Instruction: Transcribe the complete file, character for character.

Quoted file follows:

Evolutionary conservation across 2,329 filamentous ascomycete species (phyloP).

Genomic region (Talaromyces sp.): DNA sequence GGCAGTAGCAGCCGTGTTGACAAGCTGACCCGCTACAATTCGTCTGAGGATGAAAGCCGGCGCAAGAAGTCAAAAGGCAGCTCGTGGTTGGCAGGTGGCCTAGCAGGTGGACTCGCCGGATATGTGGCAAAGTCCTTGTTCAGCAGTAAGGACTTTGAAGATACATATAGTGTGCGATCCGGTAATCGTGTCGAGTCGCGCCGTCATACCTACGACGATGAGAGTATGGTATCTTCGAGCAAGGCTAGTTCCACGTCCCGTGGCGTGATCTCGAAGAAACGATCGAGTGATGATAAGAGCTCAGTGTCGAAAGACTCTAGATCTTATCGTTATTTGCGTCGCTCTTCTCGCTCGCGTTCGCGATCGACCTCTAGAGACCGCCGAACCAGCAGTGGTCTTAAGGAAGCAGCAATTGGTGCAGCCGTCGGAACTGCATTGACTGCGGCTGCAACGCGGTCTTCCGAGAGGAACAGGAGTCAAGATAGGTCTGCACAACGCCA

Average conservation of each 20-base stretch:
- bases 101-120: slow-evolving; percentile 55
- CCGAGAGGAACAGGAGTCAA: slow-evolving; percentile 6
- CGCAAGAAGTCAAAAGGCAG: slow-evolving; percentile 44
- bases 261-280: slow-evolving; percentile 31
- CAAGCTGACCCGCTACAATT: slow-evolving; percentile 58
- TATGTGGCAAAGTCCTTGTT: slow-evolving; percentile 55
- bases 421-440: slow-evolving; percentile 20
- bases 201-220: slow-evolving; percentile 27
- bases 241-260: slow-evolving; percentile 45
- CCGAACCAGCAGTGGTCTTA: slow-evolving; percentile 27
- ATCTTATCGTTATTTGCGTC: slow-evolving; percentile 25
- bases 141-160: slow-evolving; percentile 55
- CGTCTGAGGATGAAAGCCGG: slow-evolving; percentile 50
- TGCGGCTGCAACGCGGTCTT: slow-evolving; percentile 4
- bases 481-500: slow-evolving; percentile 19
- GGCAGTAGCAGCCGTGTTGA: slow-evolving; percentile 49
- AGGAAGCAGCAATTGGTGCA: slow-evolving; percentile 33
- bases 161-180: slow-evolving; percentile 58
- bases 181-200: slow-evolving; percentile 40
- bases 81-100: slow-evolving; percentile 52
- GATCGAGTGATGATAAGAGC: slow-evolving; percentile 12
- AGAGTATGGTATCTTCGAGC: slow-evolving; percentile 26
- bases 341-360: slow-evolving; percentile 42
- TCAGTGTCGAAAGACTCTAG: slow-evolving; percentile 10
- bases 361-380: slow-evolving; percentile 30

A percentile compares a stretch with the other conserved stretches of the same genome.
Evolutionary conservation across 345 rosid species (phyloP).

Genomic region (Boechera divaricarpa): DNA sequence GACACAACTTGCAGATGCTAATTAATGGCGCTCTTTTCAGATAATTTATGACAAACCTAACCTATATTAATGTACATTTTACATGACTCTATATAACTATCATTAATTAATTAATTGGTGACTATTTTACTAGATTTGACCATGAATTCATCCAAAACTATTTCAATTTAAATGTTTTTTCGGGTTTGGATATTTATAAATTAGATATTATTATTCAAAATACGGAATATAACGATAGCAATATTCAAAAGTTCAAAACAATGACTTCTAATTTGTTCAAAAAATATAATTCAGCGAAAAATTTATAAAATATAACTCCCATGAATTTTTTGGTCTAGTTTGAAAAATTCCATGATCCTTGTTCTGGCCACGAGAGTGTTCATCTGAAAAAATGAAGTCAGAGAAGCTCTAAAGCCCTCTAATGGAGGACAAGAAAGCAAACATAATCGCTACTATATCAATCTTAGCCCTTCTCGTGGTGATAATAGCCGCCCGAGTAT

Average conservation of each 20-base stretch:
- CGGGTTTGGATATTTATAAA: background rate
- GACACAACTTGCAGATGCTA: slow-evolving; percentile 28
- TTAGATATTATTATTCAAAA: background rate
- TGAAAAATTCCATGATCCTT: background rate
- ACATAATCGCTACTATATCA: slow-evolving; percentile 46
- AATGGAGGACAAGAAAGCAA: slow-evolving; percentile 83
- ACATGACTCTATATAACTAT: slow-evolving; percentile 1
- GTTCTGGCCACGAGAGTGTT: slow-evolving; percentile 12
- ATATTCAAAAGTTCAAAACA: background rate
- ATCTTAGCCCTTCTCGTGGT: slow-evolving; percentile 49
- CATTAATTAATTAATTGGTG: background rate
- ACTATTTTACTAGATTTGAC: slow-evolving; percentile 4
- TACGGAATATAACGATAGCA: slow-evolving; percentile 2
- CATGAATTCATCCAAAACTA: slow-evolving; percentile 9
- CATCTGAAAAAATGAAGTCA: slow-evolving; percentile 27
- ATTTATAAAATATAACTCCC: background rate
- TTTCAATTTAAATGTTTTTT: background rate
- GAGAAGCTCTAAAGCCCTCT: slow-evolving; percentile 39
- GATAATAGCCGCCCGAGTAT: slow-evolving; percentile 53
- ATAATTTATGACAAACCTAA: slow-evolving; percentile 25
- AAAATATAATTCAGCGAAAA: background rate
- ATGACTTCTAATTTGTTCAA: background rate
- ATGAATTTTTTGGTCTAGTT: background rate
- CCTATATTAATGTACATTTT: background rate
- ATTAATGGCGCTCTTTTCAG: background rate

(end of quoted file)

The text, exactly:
Evolutionary conservation across 2,329 filamentous ascomycete species (phyloP).

Genomic region (Talaromyces sp.): DNA sequence GGCAGTAGCAGCCGTGTTGACAAGCTGACCCGCTACAATTCGTCTGAGGATGAAAGCCGGCGCAAGAAGTCAAAAGGCAGCTCGTGGTTGGCAGGTGGCCTAGCAGGTGGACTCGCCGGATATGTGGCAAAGTCCTTGTTCAGCAGTAAGGACTTTGAAGATACATATAGTGTGCGATCCGGTAATCGTGTCGAGTCGCGCCGTCATACCTACGACGATGAGAGTATGGTATCTTCGAGCAAGGCTAGTTCCACGTCCCGTGGCGTGATCTCGAAGAAACGATCGAGTGATGATAAGAGCTCAGTGTCGAAAGACTCTAGATCTTATCGTTATTTGCGTCGCTCTTCTCGCTCGCGTTCGCGATCGACCTCTAGAGACCGCCGAACCAGCAGTGGTCTTAAGGAAGCAGCAATTGGTGCAGCCGTCGGAACTGCATTGACTGCGGCTGCAACGCGGTCTTCCGAGAGGAACAGGAGTCAAGATAGGTCTGCACAACGCCA

Average conservation of each 20-base stretch:
- bases 101-120: slow-evolving; percentile 55
- CCGAGAGGAACAGGAGTCAA: slow-evolving; percentile 6
- CGCAAGAAGTCAAAAGGCAG: slow-evolving; percentile 44
- bases 261-280: slow-evolving; percentile 31
- CAAGCTGACCCGCTACAATT: slow-evolving; percentile 58
- TATGTGGCAAAGTCCTTGTT: slow-evolving; percentile 55
- bases 421-440: slow-evolving; percentile 20
- bases 201-220: slow-evolving; percentile 27
- bases 241-260: slow-evolving; percentile 45
- CCGAACCAGCAGTGGTCTTA: slow-evolving; percentile 27
- ATCTTATCGTTATTTGCGTC: slow-evolving; percentile 25
- bases 141-160: slow-evolving; percentile 55
- CGTCTGAGGATGAAAGCCGG: slow-evolving; percentile 50
- TGCGGCTGCAACGCGGTCTT: slow-evolving; percentile 4
- bases 481-500: slow-evolving; percentile 19
- GGCAGTAGCAGCCGTGTTGA: slow-evolving; percentile 49
- AGGAAGCAGCAATTGGTGCA: slow-evolving; percentile 33
- bases 161-180: slow-evolving; percentile 58
- bases 181-200: slow-evolving; percentile 40
- bases 81-100: slow-evolving; percentile 52
- GATCGAGTGATGATAAGAGC: slow-evolving; percentile 12
- AGAGTATGGTATCTTCGAGC: slow-evolving; percentile 26
- bases 341-360: slow-evolving; percentile 42
- TCAGTGTCGAAAGACTCTAG: slow-evolving; percentile 10
- bases 361-380: slow-evolving; percentile 30

A percentile compares a stretch with the other conserved stretches of the same genome.
Evolutionary conservation across 345 rosid species (phyloP).

Genomic region (Boechera divaricarpa): DNA sequence GACACAACTTGCAGATGCTAATTAATGGCGCTCTTTTCAGATAATTTATGACAAACCTAACCTATATTAATGTACATTTTACATGACTCTATATAACTATCATTAATTAATTAATTGGTGACTATTTTACTAGATTTGACCATGAATTCATCCAAAACTATTTCAATTTAAATGTTTTTTCGGGTTTGGATATTTATAAATTAGATATTATTATTCAAAATACGGAATATAACGATAGCAATATTCAAAAGTTCAAAACAATGACTTCTAATTTGTTCAAAAAATATAATTCAGCGAAAAATTTATAAAATATAACTCCCATGAATTTTTTGGTCTAGTTTGAAAAATTCCATGATCCTTGTTCTGGCCACGAGAGTGTTCATCTGAAAAAATGAAGTCAGAGAAGCTCTAAAGCCCTCTAATGGAGGACAAGAAAGCAAACATAATCGCTACTATATCAATCTTAGCCCTTCTCGTGGTGATAATAGCCGCCCGAGTAT

Average conservation of each 20-base stretch:
- CGGGTTTGGATATTTATAAA: background rate
- GACACAACTTGCAGATGCTA: slow-evolving; percentile 28
- TTAGATATTATTATTCAAAA: background rate
- TGAAAAATTCCATGATCCTT: background rate
- ACATAATCGCTACTATATCA: slow-evolving; percentile 46
- AATGGAGGACAAGAAAGCAA: slow-evolving; percentile 83
- ACATGACTCTATATAACTAT: slow-evolving; percentile 1
- GTTCTGGCCACGAGAGTGTT: slow-evolving; percentile 12
- ATATTCAAAAGTTCAAAACA: background rate
- ATCTTAGCCCTTCTCGTGGT: slow-evolving; percentile 49
- CATTAATTAATTAATTGGTG: background rate
- ACTATTTTACTAGATTTGAC: slow-evolving; percentile 4
- TACGGAATATAACGATAGCA: slow-evolving; percentile 2
- CATGAATTCATCCAAAACTA: slow-evolving; percentile 9
- CATCTGAAAAAATGAAGTCA: slow-evolving; percentile 27
- ATTTATAAAATATAACTCCC: background rate
- TTTCAATTTAAATGTTTTTT: background rate
- GAGAAGCTCTAAAGCCCTCT: slow-evolving; percentile 39
- GATAATAGCCGCCCGAGTAT: slow-evolving; percentile 53
- ATAATTTATGACAAACCTAA: slow-evolving; percentile 25
- AAAATATAATTCAGCGAAAA: background rate
- ATGACTTCTAATTTGTTCAA: background rate
- ATGAATTTTTTGGTCTAGTT: background rate
- CCTATATTAATGTACATTTT: background rate
- ATTAATGGCGCTCTTTTCAG: background rate